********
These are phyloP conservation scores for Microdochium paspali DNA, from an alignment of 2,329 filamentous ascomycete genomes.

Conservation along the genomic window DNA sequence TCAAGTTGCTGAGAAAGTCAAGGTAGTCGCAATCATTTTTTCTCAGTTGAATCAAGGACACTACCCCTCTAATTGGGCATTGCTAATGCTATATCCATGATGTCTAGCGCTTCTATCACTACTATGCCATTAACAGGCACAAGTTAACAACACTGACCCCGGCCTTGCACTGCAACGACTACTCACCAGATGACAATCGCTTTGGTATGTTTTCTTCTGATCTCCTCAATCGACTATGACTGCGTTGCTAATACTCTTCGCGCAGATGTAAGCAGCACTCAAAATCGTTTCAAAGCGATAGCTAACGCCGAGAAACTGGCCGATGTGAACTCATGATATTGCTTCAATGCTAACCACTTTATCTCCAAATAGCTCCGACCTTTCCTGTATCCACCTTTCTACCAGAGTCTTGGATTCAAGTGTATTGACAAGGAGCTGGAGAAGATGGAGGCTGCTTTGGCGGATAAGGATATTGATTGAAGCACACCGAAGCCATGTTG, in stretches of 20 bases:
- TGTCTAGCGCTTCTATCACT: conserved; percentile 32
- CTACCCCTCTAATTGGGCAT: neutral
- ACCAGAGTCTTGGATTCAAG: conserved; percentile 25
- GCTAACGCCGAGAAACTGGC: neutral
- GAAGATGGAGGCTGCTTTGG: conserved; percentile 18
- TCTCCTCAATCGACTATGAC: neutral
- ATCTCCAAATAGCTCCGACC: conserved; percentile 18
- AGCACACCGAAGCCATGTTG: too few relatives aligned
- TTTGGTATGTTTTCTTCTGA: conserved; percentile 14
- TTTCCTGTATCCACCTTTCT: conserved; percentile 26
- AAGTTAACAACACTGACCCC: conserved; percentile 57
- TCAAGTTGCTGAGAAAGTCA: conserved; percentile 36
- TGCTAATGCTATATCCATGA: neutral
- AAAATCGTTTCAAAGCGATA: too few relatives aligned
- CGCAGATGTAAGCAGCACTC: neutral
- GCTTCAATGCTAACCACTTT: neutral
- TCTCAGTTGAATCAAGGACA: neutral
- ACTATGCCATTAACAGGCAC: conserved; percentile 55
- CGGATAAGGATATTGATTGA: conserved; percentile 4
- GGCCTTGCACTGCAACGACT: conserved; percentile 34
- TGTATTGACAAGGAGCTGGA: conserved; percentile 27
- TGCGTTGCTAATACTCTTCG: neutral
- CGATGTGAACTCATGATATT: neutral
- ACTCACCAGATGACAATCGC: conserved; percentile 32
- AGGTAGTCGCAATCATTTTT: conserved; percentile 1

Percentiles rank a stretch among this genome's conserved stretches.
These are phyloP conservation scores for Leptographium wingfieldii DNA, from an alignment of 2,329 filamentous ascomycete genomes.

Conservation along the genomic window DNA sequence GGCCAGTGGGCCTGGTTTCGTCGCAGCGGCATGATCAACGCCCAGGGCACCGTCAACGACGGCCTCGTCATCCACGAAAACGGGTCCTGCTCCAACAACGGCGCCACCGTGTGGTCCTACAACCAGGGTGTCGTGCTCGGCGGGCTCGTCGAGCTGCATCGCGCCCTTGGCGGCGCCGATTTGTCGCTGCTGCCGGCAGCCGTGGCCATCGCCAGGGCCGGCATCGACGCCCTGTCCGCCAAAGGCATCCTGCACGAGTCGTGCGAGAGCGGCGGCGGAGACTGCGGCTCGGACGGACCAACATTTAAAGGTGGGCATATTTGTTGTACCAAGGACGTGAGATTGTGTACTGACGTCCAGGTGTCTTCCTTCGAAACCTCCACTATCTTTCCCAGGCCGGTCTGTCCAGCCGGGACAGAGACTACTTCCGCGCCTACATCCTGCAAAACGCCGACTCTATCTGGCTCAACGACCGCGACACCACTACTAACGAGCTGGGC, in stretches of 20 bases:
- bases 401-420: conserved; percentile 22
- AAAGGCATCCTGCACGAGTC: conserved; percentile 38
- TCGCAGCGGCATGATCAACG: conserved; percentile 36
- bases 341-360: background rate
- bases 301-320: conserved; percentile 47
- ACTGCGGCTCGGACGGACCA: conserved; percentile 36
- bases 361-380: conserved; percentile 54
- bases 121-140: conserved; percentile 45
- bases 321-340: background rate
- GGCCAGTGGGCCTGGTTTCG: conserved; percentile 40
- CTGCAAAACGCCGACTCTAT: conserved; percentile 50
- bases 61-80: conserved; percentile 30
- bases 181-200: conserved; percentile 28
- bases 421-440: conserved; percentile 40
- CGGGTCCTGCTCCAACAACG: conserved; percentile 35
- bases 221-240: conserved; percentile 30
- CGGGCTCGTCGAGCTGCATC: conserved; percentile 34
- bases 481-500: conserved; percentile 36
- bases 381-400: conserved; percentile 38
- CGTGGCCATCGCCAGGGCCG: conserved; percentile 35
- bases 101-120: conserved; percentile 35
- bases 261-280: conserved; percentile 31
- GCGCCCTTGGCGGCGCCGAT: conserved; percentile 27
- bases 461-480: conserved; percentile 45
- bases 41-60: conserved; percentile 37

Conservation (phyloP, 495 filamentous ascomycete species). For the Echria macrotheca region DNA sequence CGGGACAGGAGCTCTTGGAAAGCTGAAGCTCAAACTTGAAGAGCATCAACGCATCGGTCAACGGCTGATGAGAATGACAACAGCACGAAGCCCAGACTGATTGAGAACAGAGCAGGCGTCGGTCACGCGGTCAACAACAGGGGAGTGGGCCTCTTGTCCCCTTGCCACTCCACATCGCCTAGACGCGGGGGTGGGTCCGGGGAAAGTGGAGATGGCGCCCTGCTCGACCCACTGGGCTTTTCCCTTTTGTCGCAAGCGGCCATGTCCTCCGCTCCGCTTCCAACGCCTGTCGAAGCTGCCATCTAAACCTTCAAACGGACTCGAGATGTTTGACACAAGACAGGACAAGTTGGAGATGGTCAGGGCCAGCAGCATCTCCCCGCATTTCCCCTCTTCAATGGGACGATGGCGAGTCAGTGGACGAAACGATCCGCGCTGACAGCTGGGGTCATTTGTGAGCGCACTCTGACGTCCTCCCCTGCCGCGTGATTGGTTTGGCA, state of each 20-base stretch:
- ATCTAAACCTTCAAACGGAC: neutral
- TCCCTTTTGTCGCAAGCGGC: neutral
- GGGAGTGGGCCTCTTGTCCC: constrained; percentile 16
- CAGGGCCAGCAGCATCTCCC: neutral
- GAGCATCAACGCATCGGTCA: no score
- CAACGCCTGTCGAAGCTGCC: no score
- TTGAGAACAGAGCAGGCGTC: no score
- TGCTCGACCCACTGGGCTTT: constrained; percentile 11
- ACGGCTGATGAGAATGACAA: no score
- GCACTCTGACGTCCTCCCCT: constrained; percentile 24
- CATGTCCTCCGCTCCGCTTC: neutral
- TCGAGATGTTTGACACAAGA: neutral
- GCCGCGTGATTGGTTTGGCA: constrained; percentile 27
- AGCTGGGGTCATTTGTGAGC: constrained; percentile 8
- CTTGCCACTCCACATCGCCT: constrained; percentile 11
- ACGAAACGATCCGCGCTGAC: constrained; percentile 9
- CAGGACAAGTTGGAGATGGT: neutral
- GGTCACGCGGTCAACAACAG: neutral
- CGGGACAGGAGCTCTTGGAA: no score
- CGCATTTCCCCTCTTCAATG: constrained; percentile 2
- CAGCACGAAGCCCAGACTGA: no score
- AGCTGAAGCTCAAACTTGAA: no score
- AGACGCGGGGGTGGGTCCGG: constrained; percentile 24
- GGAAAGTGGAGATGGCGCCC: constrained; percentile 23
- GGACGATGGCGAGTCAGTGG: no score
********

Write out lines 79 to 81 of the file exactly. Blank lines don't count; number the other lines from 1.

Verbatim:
- AGACGCGGGGGTGGGTCCGG: constrained; percentile 24
- GGAAAGTGGAGATGGCGCCC: constrained; percentile 23
- GGACGATGGCGAGTCAGTGG: no score